Traditional Mass in Arlington
I get asked from time to time, about a particular local issue, which is why I decided to include it here.
In the wake of the Holy Father's 2007 motu proprio Summorum Pontificum, which removed any juridical and other silly-nonsense-bureaucratic impediments to the celebration of the "extraordinary form" of the Roman Mass (also known as the "Traditional Latin Mass" or the "Tridentine Mass" or simply the "Old Mass"), there are currently seven parishes in the Catholic Diocese of Arlington which celebrate it every Sunday. They are:
Holy Trinity, Gainesville, 12:30pm
Saint John the Baptist, Front Royal, 12:30pm
Saint John the Beloved, McLean, 12:00pm
Saint John the Evangelist, Warrenton, 12:30pm
Saint Lawrence, Franconia, 12:30pm
Saint Michael, Annandale, 6:15am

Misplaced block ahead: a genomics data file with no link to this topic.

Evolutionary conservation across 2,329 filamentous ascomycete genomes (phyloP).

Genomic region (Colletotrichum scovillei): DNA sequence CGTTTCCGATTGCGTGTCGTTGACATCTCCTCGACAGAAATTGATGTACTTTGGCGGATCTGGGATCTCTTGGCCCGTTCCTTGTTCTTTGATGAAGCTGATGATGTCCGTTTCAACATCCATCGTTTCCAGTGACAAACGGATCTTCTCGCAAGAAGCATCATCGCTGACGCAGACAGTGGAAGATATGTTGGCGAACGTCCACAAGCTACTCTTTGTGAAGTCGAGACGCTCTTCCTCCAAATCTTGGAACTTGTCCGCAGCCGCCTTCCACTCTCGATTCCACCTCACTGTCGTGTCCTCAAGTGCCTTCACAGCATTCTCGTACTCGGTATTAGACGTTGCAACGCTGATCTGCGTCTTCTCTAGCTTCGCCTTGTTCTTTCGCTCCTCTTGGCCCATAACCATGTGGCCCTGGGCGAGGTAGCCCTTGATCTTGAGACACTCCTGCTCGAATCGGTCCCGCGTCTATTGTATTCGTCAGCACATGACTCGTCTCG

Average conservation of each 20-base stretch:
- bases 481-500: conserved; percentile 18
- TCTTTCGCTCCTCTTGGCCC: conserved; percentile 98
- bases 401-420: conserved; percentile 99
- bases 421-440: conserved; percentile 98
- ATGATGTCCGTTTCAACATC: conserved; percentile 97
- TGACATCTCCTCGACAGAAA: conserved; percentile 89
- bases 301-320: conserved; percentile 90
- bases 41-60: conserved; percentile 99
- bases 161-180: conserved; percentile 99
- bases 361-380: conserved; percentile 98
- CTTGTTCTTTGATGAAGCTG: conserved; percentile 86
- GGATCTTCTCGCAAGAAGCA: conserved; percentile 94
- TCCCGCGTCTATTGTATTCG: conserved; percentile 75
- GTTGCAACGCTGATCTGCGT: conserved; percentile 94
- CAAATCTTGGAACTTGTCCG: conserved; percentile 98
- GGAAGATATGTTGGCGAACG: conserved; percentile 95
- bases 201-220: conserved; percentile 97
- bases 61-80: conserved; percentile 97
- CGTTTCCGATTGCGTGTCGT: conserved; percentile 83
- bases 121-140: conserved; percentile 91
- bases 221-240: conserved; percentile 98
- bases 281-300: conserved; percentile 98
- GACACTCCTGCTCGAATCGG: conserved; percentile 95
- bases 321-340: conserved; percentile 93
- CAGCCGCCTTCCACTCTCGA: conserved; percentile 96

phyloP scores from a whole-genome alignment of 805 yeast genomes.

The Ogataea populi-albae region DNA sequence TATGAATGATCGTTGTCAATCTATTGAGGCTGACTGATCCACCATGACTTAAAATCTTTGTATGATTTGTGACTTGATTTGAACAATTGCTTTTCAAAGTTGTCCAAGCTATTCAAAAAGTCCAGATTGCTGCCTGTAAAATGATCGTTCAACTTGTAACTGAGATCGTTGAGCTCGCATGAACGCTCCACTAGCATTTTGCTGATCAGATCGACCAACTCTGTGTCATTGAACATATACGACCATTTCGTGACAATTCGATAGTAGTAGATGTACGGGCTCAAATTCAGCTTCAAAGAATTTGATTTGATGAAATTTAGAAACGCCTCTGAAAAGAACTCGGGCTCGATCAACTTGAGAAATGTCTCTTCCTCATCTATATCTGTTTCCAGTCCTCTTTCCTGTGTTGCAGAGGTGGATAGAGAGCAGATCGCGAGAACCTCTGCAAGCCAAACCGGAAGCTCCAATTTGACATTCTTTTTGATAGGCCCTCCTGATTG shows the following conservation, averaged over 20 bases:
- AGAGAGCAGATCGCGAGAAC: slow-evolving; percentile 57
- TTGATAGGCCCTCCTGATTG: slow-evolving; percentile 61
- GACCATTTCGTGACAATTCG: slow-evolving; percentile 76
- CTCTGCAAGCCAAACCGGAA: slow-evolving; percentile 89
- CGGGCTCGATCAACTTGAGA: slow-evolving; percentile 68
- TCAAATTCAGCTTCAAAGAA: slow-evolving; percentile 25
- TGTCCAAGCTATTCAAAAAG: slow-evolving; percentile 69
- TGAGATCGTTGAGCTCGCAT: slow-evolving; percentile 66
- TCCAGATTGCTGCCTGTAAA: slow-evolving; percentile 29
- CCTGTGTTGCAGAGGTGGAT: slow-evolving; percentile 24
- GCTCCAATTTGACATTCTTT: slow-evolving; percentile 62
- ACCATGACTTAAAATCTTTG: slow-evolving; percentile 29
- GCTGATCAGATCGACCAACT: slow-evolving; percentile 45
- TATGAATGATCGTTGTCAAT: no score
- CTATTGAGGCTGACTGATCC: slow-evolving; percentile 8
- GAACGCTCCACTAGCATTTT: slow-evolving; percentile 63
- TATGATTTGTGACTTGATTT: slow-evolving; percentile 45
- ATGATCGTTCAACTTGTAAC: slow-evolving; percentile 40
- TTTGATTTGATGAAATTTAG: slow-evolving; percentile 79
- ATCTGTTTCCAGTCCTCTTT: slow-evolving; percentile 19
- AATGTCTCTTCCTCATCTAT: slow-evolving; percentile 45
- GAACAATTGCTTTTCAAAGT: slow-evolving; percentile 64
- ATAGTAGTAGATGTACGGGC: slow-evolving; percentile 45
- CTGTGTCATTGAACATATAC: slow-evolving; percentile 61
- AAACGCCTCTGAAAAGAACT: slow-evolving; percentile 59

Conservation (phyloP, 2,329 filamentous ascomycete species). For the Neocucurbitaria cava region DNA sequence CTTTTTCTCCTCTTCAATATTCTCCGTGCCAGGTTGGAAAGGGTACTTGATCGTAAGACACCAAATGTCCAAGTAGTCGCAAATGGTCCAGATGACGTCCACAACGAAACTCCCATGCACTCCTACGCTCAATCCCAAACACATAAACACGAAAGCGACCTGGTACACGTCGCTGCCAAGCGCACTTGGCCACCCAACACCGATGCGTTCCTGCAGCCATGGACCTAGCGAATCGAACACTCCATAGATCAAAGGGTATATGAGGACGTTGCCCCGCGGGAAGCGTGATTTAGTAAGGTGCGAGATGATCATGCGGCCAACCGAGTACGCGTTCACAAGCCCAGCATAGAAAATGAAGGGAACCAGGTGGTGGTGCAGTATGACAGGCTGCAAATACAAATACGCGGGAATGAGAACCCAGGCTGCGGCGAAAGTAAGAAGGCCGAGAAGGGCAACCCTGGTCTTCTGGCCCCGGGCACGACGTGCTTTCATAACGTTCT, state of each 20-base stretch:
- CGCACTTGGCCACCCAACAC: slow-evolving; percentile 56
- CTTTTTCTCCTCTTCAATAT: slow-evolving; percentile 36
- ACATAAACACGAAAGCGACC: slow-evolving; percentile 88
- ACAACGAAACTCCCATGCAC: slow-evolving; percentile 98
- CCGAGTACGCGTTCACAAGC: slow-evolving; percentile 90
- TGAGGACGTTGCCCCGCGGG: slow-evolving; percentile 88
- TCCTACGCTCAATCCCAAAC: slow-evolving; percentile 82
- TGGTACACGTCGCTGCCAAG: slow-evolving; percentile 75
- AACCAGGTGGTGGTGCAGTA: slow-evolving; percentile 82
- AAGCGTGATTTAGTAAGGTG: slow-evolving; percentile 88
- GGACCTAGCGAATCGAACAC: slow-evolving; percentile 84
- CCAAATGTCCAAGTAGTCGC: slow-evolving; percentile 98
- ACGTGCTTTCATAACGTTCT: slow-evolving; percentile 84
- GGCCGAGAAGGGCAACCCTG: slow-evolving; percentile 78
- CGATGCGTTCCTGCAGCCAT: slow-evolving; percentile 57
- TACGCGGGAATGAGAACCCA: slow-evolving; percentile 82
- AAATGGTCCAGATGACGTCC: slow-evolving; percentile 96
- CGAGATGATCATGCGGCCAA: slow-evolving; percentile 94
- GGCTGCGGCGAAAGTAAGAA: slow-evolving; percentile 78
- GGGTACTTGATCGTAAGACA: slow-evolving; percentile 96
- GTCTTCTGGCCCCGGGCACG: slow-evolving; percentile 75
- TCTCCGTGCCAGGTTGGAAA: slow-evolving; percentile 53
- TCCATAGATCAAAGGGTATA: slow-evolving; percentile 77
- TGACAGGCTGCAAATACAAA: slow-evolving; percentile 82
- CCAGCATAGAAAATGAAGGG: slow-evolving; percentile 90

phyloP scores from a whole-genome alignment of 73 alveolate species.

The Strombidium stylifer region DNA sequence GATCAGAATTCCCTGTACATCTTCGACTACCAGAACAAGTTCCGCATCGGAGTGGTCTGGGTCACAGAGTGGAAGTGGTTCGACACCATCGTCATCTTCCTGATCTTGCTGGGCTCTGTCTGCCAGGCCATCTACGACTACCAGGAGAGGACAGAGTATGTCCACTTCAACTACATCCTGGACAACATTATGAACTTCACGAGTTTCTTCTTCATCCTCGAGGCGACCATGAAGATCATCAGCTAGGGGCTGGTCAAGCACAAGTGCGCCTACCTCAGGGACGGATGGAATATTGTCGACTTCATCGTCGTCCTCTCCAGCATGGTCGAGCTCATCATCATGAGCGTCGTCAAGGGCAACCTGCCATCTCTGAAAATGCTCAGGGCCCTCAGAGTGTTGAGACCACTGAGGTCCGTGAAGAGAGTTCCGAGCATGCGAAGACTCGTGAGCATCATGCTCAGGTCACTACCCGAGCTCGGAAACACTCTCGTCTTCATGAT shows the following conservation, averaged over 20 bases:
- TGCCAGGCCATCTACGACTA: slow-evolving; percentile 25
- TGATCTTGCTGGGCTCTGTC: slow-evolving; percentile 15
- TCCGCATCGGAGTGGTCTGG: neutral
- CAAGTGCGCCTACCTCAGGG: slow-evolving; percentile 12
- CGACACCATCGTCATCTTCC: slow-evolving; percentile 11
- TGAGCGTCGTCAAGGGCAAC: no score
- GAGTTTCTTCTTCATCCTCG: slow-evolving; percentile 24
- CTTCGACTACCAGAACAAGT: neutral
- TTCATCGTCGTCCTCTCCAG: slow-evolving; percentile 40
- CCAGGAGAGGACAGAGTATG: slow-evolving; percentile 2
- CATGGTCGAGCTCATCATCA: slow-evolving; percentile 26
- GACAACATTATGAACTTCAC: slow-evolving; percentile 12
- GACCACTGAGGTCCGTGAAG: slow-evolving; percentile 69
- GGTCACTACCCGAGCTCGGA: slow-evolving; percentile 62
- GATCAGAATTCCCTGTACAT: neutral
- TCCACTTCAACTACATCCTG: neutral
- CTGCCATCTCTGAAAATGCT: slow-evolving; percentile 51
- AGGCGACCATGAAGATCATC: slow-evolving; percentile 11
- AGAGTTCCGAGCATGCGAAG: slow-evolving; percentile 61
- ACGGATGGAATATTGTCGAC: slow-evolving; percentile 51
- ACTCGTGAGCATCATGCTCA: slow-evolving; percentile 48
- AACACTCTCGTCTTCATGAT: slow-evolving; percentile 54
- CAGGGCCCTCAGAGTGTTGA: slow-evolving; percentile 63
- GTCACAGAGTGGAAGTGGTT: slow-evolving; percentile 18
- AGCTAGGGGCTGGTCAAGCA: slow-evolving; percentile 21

Saint Patrick, Fredericksburg (Chancellorsville), 1:30pm
This is an increase from two locations before the motu proprio was released.
While admittedly celebrated at times that are less than convenient, it is a reflection of the demand for this form of the Mass, usually from members of the faithful who come from outside the parishes in question. This will change when the demand for the Old Mass comes from inside the parish, and/or once it is better attended, not to mention supported financially. Presently, it is estimated that the total attendance at all locations on a given Sunday, is around one thousand. This represents less than one-fourth of one percent of the total faithful of the diocese.
There has been talk in some corners of the diocese, that the Bishop of Arlington is working to prevent the Old Mass from being more accessible. This is a flat-out lie. Priests who want to learn this form of the Mass in the last two years, have been accommodated to a fault. In addition, pastoral assignments have been arranged specifically to facilitate continuation of the Old Mass in at least one location.
It has also come to the attention of this writer, that one priest of the diocese is propagating this slander, and has gained a small but tenacious following among the laity. He does not represent the views of his confreres, nor have his followers been able to back up their claims when pressed to do so.